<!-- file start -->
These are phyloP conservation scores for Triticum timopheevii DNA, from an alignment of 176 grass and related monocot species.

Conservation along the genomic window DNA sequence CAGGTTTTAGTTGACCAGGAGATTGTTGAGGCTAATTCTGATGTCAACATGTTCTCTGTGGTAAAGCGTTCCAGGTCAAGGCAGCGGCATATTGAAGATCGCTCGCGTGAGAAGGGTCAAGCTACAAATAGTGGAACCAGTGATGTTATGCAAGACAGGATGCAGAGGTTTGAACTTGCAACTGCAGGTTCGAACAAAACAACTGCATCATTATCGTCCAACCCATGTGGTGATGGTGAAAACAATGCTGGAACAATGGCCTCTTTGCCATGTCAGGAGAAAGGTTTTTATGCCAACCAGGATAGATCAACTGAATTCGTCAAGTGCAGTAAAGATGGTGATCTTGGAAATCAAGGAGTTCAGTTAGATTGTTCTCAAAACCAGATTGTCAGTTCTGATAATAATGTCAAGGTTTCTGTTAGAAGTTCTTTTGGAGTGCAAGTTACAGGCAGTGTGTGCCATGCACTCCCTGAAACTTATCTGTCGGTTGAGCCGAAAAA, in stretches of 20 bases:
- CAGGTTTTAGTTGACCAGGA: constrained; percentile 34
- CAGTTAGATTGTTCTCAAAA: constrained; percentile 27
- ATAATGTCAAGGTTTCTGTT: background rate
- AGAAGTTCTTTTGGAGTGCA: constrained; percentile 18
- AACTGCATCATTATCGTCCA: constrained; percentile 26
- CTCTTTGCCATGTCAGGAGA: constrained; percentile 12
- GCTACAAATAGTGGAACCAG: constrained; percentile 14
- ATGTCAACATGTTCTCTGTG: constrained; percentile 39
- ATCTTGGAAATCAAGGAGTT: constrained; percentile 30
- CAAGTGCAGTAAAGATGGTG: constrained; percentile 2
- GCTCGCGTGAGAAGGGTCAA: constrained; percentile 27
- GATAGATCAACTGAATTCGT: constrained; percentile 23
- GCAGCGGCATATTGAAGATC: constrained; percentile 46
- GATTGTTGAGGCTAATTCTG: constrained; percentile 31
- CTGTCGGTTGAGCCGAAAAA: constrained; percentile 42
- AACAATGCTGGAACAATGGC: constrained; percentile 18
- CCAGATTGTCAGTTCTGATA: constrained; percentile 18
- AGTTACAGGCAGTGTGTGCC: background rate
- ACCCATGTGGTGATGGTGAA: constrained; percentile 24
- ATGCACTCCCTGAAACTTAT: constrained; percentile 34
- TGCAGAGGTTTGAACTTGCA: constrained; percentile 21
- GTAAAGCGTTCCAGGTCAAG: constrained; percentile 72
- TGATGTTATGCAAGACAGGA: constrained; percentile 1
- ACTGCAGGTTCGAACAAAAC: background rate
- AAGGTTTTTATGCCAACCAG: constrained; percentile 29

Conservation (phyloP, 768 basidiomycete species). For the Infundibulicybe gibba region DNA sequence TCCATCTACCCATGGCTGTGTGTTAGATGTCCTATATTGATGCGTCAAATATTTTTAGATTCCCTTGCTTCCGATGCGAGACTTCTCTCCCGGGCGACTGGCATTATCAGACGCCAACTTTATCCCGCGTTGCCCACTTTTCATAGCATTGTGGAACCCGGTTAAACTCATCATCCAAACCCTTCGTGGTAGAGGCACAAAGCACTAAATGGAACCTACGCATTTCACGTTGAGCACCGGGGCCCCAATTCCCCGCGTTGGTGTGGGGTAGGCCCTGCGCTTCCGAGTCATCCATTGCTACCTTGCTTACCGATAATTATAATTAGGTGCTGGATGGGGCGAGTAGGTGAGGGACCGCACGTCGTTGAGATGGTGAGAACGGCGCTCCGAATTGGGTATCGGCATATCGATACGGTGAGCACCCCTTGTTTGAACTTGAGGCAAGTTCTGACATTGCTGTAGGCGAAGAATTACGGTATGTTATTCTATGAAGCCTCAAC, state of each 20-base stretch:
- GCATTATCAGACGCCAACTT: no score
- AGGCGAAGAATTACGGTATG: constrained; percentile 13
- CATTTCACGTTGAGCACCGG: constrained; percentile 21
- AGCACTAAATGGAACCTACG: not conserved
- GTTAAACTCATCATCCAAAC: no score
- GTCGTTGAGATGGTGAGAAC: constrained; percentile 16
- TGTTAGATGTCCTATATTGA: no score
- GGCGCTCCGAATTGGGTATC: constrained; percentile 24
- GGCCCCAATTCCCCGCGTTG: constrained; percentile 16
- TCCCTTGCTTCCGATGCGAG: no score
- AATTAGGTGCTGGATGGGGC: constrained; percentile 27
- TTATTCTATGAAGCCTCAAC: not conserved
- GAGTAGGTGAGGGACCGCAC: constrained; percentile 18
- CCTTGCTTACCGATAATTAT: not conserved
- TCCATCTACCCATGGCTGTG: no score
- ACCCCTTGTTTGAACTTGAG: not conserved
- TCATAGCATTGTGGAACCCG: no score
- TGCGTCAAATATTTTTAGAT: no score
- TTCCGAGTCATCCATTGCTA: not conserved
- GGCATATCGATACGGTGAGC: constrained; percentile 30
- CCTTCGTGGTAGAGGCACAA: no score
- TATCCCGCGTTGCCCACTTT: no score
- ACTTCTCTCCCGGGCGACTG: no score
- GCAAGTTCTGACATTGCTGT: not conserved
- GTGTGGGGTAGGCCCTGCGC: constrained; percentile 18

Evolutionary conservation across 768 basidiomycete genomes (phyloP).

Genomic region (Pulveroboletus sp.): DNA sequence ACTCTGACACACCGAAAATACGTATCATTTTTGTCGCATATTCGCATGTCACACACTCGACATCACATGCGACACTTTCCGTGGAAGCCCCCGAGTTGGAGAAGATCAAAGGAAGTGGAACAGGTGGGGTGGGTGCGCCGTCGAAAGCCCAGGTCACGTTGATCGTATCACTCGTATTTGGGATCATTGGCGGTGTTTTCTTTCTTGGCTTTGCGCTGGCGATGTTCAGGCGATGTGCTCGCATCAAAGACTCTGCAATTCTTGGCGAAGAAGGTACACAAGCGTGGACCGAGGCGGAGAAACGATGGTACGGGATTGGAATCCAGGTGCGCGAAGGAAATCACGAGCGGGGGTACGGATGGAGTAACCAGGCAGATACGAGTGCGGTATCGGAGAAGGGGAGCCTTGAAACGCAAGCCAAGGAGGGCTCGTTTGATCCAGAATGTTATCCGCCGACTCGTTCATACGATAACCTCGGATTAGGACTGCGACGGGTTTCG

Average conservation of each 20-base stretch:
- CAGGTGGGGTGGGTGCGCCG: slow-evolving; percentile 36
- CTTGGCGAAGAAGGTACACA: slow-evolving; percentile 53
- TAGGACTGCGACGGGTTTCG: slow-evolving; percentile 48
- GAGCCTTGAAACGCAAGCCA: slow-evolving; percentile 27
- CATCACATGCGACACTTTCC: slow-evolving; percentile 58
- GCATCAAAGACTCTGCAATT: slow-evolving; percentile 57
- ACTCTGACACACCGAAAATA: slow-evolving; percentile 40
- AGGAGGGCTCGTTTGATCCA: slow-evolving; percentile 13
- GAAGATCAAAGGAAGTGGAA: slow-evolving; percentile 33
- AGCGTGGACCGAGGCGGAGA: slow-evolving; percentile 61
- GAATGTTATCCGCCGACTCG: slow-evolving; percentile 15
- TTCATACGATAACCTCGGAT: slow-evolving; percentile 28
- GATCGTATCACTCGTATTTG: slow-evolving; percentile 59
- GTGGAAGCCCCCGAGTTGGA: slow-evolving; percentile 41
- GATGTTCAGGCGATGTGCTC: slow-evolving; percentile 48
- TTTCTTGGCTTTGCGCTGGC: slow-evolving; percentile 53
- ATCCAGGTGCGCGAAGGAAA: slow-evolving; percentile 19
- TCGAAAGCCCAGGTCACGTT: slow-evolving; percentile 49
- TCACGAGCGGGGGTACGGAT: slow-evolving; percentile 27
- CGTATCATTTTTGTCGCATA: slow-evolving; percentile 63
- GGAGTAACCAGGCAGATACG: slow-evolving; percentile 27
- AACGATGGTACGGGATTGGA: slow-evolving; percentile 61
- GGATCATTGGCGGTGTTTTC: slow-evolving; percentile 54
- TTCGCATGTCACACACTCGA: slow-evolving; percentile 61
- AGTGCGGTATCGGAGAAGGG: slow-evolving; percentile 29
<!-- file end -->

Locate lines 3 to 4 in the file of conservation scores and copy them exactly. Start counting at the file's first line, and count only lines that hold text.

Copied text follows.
- CAGGTTTTAGTTGACCAGGA: constrained; percentile 34
- CAGTTAGATTGTTCTCAAAA: constrained; percentile 27